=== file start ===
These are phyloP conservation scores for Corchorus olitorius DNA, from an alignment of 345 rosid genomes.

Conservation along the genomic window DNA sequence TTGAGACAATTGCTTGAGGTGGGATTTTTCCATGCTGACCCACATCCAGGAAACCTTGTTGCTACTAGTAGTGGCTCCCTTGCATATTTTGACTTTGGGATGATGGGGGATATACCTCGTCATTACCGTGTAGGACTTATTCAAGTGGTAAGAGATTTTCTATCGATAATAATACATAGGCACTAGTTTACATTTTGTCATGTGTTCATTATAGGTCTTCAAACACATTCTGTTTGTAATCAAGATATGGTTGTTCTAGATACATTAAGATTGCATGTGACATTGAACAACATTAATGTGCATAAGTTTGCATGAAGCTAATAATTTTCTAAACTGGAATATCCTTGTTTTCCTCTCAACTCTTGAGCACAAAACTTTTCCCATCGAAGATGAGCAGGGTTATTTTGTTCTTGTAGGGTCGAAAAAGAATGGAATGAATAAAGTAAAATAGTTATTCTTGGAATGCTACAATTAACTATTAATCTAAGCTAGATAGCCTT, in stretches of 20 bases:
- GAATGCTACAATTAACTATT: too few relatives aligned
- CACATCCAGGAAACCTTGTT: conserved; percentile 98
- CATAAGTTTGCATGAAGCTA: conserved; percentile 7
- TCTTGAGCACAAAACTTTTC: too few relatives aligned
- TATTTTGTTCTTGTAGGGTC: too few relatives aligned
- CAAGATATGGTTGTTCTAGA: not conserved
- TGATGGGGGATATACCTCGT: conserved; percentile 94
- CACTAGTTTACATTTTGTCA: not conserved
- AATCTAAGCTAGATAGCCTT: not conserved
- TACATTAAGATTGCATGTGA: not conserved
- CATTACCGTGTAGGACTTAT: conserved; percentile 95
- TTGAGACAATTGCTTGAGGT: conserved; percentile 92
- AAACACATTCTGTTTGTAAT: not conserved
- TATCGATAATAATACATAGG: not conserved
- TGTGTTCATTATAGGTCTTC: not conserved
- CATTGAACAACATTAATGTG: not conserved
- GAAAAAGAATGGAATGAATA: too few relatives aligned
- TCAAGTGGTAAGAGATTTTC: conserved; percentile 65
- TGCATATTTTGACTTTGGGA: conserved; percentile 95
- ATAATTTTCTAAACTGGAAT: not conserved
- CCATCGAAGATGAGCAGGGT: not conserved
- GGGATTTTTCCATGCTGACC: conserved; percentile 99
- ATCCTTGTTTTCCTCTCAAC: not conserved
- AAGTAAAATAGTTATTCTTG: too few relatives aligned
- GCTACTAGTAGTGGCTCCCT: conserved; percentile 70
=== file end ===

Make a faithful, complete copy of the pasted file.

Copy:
These are phyloP conservation scores for Corchorus olitorius DNA, from an alignment of 345 rosid genomes.

Conservation along the genomic window DNA sequence TTGAGACAATTGCTTGAGGTGGGATTTTTCCATGCTGACCCACATCCAGGAAACCTTGTTGCTACTAGTAGTGGCTCCCTTGCATATTTTGACTTTGGGATGATGGGGGATATACCTCGTCATTACCGTGTAGGACTTATTCAAGTGGTAAGAGATTTTCTATCGATAATAATACATAGGCACTAGTTTACATTTTGTCATGTGTTCATTATAGGTCTTCAAACACATTCTGTTTGTAATCAAGATATGGTTGTTCTAGATACATTAAGATTGCATGTGACATTGAACAACATTAATGTGCATAAGTTTGCATGAAGCTAATAATTTTCTAAACTGGAATATCCTTGTTTTCCTCTCAACTCTTGAGCACAAAACTTTTCCCATCGAAGATGAGCAGGGTTATTTTGTTCTTGTAGGGTCGAAAAAGAATGGAATGAATAAAGTAAAATAGTTATTCTTGGAATGCTACAATTAACTATTAATCTAAGCTAGATAGCCTT, in stretches of 20 bases:
- GAATGCTACAATTAACTATT: too few relatives aligned
- CACATCCAGGAAACCTTGTT: conserved; percentile 98
- CATAAGTTTGCATGAAGCTA: conserved; percentile 7
- TCTTGAGCACAAAACTTTTC: too few relatives aligned
- TATTTTGTTCTTGTAGGGTC: too few relatives aligned
- CAAGATATGGTTGTTCTAGA: not conserved
- TGATGGGGGATATACCTCGT: conserved; percentile 94
- CACTAGTTTACATTTTGTCA: not conserved
- AATCTAAGCTAGATAGCCTT: not conserved
- TACATTAAGATTGCATGTGA: not conserved
- CATTACCGTGTAGGACTTAT: conserved; percentile 95
- TTGAGACAATTGCTTGAGGT: conserved; percentile 92
- AAACACATTCTGTTTGTAAT: not conserved
- TATCGATAATAATACATAGG: not conserved
- TGTGTTCATTATAGGTCTTC: not conserved
- CATTGAACAACATTAATGTG: not conserved
- GAAAAAGAATGGAATGAATA: too few relatives aligned
- TCAAGTGGTAAGAGATTTTC: conserved; percentile 65
- TGCATATTTTGACTTTGGGA: conserved; percentile 95
- ATAATTTTCTAAACTGGAAT: not conserved
- CCATCGAAGATGAGCAGGGT: not conserved
- GGGATTTTTCCATGCTGACC: conserved; percentile 99
- ATCCTTGTTTTCCTCTCAAC: not conserved
- AAGTAAAATAGTTATTCTTG: too few relatives aligned
- GCTACTAGTAGTGGCTCCCT: conserved; percentile 70